08 March 2016 – A Commonwealth initiative to boost Sierra Leone’s health protection policy is designed to strengthen national health systems and help prevent and manage the impacts of future disease outbreaks, says Dr Joanna Nurse, Head of Health at the Commonwealth Secretariat.
The project with Sierra Leone’s Government and other development partners comes amid national and international efforts to recover from the Ebola outbreak. The pandemic cost Sierra Leone nearly 4,000 lives – more than a third of the global death toll.
The Commonwealth Secretariat will arrive in Sierra Leone on 8 March to work with the government to enhance its public health protection policy, particularly in the context of achieving universal health coverage, which would guarantee every citizen access to health services.
“It is our priority to continue to support Sierra Leone as it emerges from one of the worst pandemics in modern times,” said Dr Nurse. “We have to focus not only on the critical recovery of the country, but also on doing everything in our power to avoid a situation where a lack of basics, such as early detection and containment processes, laboratories, hospitals, medical equipment and doctors and nurses, prevent it from reining in a deadly disease.”
The initiative includes a series of workshops for policy makers with health experts and piloting a health policy toolkit developed in partnership with Public Health Wales and the UK’s Department of Health. This is a key component of the Commonwealth Health and Education Unit’s health system policy framework, summarised in the diagram below. Please find the draft copy of the policy toolkit here: Health Protection Policy Toolkit. Please contact the facilitation team on email@example.com to provide any feedback or comments.
The project will build on the Commonwealth’s ongoing support to the country, which includes the deployment of an expert to the Ministry of Health to help develop outbreak containment strategies. These include tools to detect early warning signs and prevent infectious diseases from spreading rapidly.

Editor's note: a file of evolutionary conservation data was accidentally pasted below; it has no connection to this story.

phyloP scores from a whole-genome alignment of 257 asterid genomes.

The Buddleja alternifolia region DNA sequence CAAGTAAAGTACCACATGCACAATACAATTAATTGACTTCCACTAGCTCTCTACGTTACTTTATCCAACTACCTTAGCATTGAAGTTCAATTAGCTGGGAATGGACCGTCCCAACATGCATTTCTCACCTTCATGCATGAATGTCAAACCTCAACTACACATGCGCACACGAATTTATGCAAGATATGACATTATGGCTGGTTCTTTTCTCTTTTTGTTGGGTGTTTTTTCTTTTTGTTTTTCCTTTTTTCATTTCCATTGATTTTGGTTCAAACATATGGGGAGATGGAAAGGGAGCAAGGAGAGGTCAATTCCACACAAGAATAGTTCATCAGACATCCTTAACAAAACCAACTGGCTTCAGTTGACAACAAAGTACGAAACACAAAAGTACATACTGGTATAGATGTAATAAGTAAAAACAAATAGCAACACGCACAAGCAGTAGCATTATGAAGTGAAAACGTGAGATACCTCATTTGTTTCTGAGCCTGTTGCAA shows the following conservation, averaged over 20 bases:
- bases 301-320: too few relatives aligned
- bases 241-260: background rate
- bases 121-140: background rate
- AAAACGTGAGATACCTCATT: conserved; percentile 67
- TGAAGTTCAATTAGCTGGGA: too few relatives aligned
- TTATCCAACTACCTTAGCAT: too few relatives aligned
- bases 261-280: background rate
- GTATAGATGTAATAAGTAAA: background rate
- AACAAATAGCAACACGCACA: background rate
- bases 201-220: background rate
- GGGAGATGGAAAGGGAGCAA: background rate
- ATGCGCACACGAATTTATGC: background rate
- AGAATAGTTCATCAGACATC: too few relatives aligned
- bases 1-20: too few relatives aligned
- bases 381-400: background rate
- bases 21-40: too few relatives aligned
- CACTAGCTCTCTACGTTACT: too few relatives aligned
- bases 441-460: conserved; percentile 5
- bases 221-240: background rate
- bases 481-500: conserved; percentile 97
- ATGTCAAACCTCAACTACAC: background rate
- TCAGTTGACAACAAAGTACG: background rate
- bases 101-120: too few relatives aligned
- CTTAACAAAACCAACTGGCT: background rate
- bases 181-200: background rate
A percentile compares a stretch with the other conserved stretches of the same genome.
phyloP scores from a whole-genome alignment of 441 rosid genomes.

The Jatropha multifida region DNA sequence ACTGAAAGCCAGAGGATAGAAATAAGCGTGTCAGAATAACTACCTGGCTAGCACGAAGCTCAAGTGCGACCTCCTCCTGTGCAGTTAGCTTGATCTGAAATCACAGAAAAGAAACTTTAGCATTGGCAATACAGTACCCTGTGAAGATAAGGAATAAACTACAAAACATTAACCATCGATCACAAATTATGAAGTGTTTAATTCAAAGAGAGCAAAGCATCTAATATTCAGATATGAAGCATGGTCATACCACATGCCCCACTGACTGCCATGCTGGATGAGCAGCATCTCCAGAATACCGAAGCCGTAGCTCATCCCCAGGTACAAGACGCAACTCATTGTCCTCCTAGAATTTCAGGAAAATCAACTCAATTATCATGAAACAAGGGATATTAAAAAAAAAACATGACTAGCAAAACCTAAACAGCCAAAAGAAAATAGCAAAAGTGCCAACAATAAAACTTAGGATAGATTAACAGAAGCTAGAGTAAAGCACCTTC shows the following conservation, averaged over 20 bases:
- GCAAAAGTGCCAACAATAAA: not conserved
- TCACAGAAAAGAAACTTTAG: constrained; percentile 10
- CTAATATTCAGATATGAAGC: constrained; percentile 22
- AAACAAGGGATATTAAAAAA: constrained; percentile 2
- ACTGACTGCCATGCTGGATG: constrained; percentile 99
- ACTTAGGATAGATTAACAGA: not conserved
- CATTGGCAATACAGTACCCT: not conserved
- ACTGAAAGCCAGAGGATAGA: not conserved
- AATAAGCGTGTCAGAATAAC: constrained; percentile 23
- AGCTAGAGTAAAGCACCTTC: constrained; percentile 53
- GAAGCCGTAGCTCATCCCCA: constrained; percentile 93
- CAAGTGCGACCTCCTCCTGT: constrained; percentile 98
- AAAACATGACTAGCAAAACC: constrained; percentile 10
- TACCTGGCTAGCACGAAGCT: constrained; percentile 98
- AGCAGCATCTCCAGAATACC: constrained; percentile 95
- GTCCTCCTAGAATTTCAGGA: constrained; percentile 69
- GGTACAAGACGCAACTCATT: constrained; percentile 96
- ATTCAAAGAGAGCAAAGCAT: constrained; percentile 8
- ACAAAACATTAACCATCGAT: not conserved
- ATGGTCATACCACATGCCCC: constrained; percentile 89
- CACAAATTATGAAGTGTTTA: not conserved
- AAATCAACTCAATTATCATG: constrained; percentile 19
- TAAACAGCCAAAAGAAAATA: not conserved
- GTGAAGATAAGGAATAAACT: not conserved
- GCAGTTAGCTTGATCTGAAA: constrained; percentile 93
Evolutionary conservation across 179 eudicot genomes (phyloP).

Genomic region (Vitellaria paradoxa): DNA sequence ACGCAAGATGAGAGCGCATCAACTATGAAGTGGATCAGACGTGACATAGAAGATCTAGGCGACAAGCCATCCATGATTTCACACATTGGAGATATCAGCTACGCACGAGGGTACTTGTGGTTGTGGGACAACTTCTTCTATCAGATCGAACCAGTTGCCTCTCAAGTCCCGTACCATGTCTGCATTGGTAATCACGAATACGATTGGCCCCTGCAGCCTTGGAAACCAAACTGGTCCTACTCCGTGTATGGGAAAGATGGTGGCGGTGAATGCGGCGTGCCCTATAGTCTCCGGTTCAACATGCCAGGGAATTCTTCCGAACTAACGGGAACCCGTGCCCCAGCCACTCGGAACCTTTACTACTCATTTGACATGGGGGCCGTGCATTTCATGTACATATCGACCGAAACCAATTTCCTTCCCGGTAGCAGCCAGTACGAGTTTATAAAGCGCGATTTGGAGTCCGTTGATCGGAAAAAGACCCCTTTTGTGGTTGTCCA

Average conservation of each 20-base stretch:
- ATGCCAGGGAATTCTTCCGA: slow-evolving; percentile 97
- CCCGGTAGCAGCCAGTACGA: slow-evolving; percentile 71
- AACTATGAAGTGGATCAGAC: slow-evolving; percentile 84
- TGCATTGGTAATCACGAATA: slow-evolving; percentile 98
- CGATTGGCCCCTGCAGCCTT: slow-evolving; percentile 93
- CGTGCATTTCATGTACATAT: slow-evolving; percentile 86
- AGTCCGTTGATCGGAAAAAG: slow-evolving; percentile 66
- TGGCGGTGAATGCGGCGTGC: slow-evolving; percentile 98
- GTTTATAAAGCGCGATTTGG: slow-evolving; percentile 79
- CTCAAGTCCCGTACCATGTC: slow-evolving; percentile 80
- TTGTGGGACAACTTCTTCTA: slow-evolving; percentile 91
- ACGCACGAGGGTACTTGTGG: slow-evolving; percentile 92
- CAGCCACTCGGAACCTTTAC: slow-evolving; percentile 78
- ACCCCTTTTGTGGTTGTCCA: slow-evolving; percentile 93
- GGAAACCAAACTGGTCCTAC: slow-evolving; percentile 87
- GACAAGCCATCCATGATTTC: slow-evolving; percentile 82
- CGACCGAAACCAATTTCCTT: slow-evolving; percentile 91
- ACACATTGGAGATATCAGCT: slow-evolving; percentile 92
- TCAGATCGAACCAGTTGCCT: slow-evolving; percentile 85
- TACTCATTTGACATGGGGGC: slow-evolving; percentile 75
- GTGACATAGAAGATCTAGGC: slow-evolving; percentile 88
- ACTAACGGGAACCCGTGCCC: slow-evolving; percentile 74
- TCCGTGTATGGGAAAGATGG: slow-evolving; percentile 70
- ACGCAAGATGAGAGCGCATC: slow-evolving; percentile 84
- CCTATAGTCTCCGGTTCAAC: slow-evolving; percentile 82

Dr Nurse said the Commonwealth Secretariat will examine a wide range of factors that affect health services. “Climate change, environmental risks, education opportunities and a country’s economy all impact the effectiveness of health systems. Our aim is to have a very holistic approach to addressing the health challenges in Sierra Leone and to learn lessons from the Ebola pandemic,” she said.
She added: “Over the course of the next week we will be working with the country’s Ministries of Health, Finance, Development and Education to develop a robust health protection policy that can deal with emergencies, and a long term strategy to deliver quality health services to every citizen.”
The Commonwealth Secretariat in collaboration with the Institute for Health Metrics and Evaluation (IHME), the Commonwealth Secretariat and Public Health England (PHE) have prepared country profiles analysing the burden of disease for each Commonwealth country. These can be found here: Country Profiles.
Please click to see Sierra Leone’s profile: